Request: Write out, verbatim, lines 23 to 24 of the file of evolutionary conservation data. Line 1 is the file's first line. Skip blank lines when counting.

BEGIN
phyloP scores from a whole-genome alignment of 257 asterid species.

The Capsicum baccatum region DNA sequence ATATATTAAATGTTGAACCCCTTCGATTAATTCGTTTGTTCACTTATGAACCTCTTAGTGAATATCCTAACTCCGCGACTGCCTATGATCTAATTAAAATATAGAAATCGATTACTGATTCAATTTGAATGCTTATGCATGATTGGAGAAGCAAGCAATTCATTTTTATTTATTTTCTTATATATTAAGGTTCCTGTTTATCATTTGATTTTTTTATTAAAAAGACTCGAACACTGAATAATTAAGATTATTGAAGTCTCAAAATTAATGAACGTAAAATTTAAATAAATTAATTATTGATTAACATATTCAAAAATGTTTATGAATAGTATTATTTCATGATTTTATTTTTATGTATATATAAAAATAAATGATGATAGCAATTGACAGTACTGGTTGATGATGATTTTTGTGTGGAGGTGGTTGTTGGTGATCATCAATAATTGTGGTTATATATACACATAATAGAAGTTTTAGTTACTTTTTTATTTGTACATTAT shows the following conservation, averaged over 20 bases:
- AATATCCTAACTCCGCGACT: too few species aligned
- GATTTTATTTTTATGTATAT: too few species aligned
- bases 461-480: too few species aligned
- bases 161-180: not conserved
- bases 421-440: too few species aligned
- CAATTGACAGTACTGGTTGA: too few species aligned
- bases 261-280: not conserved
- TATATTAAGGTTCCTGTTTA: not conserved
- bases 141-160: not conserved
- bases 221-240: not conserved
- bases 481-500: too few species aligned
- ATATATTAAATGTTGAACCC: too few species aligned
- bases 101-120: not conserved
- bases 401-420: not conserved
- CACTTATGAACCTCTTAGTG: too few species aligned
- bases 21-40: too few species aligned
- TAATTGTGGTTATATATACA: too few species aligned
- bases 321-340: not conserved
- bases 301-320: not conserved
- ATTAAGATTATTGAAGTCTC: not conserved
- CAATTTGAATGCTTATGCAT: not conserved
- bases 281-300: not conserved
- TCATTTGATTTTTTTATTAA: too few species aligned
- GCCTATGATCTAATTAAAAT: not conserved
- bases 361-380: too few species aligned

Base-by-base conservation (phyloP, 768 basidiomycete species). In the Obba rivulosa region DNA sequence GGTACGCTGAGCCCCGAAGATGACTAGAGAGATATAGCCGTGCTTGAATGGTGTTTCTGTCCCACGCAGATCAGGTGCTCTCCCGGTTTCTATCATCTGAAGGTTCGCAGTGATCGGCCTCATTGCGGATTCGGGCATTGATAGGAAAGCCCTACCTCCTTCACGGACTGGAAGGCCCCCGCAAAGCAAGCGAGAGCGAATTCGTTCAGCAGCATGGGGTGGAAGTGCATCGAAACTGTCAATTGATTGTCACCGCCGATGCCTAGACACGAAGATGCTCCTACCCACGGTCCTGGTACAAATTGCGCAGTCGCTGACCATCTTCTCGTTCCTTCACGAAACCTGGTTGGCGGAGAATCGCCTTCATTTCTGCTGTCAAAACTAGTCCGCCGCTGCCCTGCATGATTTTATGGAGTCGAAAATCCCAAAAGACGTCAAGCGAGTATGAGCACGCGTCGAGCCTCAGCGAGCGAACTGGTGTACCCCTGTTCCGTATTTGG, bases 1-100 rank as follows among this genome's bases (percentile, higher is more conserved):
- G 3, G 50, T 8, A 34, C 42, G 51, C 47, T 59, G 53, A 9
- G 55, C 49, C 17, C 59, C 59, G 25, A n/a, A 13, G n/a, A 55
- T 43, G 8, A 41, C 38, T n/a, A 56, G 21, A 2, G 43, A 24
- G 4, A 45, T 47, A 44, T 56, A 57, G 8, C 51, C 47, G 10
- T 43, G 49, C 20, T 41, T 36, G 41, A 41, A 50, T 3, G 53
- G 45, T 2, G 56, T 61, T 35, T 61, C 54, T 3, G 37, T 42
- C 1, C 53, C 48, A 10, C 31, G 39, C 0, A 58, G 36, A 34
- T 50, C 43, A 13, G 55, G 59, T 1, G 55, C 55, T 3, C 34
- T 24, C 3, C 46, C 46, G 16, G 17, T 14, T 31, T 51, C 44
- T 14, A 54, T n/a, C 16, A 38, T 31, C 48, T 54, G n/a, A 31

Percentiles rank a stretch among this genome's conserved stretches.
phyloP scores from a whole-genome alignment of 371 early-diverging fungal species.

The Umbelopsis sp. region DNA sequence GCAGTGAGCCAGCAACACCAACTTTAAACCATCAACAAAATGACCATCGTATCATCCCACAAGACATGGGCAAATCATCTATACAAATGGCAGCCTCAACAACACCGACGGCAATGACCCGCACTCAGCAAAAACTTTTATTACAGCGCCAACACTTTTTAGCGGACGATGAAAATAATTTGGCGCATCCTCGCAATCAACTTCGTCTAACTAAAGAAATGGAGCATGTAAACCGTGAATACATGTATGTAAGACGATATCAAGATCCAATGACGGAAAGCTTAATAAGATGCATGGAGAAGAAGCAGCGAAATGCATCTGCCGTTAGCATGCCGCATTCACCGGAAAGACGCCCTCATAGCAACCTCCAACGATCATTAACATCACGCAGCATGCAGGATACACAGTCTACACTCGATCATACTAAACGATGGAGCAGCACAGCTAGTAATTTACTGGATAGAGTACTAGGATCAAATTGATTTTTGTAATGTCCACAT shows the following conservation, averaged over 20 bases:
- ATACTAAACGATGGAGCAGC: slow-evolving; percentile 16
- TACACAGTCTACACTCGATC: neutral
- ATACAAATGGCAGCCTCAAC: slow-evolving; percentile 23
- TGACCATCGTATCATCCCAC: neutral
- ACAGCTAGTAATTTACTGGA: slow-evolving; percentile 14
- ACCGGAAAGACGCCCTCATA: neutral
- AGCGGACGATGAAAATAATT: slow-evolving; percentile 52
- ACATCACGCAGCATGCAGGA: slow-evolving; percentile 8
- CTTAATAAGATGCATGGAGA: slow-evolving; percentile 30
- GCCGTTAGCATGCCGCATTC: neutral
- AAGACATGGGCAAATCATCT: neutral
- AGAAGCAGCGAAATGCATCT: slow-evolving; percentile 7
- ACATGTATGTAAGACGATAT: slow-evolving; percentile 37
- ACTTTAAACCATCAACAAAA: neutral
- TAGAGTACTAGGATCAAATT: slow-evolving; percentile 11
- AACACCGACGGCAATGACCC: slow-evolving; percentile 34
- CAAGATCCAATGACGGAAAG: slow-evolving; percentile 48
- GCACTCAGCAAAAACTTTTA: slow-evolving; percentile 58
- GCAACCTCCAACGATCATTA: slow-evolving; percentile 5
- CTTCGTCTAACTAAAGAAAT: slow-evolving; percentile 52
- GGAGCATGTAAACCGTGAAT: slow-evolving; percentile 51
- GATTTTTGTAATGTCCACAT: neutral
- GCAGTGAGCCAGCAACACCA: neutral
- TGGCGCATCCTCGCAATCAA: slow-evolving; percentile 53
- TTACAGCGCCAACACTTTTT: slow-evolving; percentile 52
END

- CAATTTGAATGCTTATGCAT: not conserved
- bases 281-300: not conserved